The X Files: I Want to Believe

 

The X-Files: I Want to Believe

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“The X-Files: I Want to Believe” is a box office bust. That isn’t too surprising considering “The X-Files” television series went off the air six years ago and was never a major hit to begin with.

The film that will apparently conclude the “X-Files” saga is actually pretty decent, though. It is a purposeful, well-paced thriller. And it is perfectly entertaining even for those of us who don’t know anything about the TV show.

The plot finds former FBI agent Fox Mulder (David Duchovny) helping the Bureau track down some missing women who are thought to be kidnapped. The only lead has come courtesy of a disgraced priest (Billy Connolly) who is using what he claims are psychic powers to uncover clues.

Mulder has to decide whether the clergyman is the clairvoyant key to the case or a terrible charlatan.

Meanwhile, Mulder’s former partner/current girlfriend Dr. Dana Scully (Gillian Anderson) has a young patient with a rare terminal disease. She has to decide whether to put the boy through a painful experimental treatment or to simply let him die.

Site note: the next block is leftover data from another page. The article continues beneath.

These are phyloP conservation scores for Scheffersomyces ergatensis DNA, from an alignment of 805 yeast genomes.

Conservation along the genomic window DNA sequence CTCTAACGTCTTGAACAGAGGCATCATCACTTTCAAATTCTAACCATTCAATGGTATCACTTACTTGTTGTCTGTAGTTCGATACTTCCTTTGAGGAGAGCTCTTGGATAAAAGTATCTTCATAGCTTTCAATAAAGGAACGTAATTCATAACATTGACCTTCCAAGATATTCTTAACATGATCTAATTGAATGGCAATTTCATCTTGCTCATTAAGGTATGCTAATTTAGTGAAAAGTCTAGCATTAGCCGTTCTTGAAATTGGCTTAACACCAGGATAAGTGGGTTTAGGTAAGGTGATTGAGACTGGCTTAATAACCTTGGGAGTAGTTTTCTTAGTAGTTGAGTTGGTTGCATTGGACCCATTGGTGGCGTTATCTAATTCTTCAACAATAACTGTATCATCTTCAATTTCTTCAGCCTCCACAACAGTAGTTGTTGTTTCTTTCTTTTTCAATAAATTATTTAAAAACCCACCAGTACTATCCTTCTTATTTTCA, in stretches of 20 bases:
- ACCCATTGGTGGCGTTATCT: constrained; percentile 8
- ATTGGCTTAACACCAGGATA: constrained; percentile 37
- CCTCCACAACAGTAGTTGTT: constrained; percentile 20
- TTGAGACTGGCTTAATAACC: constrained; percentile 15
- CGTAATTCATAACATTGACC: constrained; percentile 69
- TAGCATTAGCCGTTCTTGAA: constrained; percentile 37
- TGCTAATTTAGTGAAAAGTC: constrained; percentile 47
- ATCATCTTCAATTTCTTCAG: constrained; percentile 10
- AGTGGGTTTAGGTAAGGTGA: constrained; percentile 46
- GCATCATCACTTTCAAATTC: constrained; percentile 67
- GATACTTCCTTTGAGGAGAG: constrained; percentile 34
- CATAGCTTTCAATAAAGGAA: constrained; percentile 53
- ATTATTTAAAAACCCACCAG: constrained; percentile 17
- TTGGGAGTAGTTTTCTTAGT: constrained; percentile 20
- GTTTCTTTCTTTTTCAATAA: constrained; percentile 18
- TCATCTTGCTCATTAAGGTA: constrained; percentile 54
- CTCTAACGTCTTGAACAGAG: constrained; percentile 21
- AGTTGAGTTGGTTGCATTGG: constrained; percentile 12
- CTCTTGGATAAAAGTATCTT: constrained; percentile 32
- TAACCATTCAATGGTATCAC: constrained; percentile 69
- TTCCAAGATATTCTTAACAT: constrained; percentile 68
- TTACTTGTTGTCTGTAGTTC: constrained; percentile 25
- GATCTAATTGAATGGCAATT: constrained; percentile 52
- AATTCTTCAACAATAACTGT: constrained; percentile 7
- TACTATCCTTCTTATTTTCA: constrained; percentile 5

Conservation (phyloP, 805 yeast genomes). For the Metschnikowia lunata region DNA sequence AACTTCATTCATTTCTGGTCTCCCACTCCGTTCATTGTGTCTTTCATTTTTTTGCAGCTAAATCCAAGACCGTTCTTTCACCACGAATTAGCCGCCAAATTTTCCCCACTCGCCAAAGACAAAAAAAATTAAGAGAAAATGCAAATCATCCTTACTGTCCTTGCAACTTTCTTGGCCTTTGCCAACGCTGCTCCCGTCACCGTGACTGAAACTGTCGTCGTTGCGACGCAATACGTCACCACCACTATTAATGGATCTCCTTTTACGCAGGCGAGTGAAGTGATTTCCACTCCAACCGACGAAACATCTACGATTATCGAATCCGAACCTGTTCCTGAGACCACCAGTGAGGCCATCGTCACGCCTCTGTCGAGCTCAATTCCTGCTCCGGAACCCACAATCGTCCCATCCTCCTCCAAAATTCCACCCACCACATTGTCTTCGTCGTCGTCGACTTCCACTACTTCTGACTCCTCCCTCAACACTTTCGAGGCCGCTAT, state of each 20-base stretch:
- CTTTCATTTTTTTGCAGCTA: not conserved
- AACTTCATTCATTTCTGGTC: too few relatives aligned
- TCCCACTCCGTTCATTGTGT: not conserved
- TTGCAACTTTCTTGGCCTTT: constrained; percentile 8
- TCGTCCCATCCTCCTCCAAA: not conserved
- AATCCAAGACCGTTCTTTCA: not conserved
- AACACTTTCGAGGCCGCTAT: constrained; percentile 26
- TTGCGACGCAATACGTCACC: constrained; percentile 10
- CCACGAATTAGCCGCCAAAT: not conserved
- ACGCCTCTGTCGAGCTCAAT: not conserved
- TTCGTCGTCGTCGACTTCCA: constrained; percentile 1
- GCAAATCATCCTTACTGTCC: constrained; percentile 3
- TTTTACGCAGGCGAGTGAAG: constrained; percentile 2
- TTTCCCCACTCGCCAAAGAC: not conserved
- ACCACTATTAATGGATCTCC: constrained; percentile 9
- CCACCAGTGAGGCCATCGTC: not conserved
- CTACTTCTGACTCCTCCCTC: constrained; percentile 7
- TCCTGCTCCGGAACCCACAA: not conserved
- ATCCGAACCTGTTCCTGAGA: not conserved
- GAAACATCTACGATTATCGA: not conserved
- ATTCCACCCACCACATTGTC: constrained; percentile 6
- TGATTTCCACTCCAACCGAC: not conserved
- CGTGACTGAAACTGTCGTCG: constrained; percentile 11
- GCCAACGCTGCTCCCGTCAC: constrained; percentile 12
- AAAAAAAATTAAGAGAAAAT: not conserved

“I Want to Believe,” as the title suggests, is about the transformative power of belief. All three lead characters are driven by faith to perform heroic acts – even when they are difficult and unpopular.

The film argues that the world is filled with soul-crushing sorrow that can quash the human spirit. It is the hopefulness of faith, be it in God or the supernatural, that pushes depressed people to move forward with their lives – away from their pain and toward something positive.

“I Want to Believe” stands out from other summer event movies because it feels like it takes place in the real world. There are no computer generated special effects, there aren’t bullets flying all over the place, and the high speed car chases are appropriately dangerous and brief.

Plus, the bad guys aren’t brilliant super villains. They don’t have any ridiculous scheme to take over the world and they don’t leave diabolical notes to taunt the authorities. The villains are basically normal people living among us. That makes their crimes feel all the more realistic, ghastly and upsetting.

I found the mystery of the missing women quite gripping. The plot unfolds at a brisk pace and writer/director Chris Carter builds tension like a pro.

The secondary plot with Scully and the dying child doesn’t work nearly as well. I understand the necessity of the story: Scully needs something to challenge her faith, too. But the subplot is too depressing, too simplistic, and doesn’t go anywhere fast.

The relationship between Mulder and Scully is certainly unique, but I am afraid that only fans of the TV series will find their romantic scenes meaningful. I have never watched a single episode so I didn’t think their weird love affair was all that interesting.

I have no idea whether “The X-Files: I Want to Believe” will satisfy hard-core fans. But I enjoyed it more than I was expecting to.

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